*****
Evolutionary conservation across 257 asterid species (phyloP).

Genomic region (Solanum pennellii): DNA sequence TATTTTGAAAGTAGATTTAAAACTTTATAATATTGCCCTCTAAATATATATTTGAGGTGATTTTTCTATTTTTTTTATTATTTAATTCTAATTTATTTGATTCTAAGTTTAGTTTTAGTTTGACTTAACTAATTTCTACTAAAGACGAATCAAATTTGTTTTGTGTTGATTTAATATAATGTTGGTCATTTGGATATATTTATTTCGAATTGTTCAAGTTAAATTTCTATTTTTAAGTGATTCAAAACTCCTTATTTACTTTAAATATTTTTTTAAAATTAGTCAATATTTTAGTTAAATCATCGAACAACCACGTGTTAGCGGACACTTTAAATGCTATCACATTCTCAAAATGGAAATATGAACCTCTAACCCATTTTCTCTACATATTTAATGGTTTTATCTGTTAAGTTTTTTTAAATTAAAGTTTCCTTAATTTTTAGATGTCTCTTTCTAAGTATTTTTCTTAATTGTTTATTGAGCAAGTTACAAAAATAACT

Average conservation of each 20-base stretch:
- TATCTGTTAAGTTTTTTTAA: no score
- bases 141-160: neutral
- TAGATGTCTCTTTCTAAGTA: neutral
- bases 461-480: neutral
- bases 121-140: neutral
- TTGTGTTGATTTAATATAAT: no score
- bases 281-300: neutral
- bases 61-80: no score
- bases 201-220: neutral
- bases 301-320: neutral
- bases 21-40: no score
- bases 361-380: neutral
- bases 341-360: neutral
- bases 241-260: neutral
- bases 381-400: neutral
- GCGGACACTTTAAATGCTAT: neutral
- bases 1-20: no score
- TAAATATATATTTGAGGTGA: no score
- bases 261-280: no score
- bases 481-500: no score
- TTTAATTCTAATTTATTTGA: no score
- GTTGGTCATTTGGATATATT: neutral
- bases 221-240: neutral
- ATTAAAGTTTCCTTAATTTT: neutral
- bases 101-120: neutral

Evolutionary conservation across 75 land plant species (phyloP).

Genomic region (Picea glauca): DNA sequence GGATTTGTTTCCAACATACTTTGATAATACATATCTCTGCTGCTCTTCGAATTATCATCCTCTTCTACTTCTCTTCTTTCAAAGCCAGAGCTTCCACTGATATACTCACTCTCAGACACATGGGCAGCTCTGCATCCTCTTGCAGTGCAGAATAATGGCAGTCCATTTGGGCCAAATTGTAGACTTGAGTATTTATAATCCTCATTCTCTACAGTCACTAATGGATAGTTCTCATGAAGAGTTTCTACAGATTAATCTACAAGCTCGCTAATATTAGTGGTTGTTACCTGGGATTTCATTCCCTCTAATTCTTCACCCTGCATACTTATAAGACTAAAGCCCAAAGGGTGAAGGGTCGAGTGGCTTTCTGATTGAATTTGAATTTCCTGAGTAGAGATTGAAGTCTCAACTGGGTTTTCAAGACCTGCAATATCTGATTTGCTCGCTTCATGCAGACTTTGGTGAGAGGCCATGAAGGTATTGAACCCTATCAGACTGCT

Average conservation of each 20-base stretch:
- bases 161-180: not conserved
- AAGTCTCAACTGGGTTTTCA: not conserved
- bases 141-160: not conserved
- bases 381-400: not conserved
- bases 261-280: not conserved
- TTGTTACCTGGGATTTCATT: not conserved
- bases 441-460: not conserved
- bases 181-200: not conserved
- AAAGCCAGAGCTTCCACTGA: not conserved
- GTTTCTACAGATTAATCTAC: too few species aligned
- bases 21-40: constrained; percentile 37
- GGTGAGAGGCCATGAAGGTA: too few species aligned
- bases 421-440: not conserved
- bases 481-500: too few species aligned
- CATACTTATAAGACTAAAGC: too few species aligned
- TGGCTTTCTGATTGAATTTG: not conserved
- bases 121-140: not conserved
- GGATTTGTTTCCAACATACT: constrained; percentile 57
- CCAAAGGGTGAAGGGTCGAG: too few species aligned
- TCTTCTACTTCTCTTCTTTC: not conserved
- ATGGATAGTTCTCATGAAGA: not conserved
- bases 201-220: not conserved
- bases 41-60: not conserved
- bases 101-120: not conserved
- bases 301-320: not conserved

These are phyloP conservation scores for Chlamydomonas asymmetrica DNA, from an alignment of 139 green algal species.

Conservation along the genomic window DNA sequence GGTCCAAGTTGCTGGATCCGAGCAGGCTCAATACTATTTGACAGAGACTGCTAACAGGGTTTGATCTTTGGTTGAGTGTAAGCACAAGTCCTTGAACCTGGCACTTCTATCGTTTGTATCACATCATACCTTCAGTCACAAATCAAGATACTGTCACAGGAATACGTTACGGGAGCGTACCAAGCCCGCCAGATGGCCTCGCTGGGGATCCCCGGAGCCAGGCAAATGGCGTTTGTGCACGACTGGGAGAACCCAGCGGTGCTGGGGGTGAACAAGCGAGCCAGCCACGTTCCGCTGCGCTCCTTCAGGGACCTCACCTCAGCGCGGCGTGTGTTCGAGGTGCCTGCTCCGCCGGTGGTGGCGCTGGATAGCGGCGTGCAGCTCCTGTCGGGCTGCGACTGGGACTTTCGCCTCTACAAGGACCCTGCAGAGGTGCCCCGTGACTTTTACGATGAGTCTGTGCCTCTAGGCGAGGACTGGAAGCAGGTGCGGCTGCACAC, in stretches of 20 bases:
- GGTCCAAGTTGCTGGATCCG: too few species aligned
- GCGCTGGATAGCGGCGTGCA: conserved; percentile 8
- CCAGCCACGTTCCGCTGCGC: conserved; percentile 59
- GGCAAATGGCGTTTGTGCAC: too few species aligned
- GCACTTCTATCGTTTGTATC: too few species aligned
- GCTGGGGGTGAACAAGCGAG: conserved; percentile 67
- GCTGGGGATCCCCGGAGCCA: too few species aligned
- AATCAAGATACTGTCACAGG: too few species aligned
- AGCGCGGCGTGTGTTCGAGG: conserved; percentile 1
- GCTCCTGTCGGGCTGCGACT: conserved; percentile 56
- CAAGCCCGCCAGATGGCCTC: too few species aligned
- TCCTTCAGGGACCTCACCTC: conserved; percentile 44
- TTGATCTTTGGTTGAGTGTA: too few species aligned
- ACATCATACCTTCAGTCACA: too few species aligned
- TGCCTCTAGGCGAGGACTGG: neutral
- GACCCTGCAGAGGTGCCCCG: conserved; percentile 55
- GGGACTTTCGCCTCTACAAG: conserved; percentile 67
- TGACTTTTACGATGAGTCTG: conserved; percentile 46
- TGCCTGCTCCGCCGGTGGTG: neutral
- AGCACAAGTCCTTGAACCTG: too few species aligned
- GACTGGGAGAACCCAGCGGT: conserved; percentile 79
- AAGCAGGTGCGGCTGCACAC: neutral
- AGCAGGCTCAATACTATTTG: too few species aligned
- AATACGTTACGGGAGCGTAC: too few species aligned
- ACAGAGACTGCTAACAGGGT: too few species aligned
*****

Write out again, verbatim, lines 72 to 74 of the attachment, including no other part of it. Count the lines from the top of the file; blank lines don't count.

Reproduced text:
- ACATCATACCTTCAGTCACA: too few species aligned
- TGCCTCTAGGCGAGGACTGG: neutral
- GACCCTGCAGAGGTGCCCCG: conserved; percentile 55